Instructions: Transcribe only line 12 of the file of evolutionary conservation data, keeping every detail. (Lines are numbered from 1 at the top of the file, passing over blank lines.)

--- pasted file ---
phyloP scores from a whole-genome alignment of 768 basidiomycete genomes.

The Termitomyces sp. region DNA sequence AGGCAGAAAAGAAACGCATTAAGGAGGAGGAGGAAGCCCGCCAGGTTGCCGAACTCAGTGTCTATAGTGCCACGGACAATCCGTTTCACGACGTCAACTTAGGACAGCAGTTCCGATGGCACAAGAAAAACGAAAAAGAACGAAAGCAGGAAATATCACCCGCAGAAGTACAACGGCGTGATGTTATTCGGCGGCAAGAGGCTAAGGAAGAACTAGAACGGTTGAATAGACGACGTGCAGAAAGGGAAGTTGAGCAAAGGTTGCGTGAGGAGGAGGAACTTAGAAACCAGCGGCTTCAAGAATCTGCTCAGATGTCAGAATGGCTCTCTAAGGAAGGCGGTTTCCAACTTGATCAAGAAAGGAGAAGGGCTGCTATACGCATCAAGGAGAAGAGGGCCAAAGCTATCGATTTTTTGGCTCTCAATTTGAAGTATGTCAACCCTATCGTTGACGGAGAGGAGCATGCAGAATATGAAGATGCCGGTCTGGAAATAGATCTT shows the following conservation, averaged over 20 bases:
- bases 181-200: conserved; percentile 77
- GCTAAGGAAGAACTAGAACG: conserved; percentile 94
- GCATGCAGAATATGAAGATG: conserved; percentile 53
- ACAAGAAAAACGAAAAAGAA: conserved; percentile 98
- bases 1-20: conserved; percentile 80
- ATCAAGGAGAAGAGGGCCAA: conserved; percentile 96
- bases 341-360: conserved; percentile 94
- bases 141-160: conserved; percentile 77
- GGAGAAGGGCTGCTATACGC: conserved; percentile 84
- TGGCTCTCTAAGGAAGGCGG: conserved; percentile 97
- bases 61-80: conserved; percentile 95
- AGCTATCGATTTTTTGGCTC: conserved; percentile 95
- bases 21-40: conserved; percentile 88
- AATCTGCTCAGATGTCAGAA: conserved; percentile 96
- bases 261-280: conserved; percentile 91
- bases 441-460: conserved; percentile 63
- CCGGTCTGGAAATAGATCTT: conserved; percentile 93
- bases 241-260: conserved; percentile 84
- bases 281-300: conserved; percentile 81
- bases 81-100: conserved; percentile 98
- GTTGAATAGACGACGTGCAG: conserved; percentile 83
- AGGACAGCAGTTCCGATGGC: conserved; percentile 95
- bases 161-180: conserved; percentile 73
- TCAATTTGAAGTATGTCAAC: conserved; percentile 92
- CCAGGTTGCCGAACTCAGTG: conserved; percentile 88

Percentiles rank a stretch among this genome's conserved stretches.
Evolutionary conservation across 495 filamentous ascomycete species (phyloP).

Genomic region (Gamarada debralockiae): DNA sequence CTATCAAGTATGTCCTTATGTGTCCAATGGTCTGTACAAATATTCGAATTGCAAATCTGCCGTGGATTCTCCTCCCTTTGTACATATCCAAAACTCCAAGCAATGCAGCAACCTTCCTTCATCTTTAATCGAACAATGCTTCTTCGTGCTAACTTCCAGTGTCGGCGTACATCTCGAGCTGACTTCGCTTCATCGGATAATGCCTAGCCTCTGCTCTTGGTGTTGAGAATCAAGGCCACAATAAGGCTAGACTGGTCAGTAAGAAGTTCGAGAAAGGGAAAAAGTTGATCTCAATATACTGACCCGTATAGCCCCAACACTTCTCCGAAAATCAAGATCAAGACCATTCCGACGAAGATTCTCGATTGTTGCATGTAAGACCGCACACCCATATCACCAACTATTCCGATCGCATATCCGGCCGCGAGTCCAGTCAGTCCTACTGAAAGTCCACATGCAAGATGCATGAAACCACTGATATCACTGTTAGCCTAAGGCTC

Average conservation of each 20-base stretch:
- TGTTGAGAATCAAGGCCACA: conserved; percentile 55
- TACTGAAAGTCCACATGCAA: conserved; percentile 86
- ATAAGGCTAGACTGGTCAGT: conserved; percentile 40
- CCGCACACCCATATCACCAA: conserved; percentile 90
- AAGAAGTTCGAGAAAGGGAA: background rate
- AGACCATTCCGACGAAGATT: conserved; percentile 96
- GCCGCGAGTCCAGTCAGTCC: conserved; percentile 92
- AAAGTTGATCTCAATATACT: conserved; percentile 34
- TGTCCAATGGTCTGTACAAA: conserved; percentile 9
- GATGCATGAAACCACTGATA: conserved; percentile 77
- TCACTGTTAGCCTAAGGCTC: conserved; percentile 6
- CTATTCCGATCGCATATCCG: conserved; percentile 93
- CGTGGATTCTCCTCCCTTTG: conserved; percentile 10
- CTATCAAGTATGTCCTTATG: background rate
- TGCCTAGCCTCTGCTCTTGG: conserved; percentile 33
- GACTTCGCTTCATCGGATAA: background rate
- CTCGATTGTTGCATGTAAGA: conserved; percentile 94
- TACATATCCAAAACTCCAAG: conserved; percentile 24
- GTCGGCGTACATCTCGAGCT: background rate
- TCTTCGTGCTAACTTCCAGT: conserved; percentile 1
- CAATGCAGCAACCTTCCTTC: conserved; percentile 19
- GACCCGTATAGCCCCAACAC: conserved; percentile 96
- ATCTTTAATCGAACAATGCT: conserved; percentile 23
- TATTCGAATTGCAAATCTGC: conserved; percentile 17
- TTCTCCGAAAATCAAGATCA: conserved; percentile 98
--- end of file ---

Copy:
- TGGCTCTCTAAGGAAGGCGG: conserved; percentile 97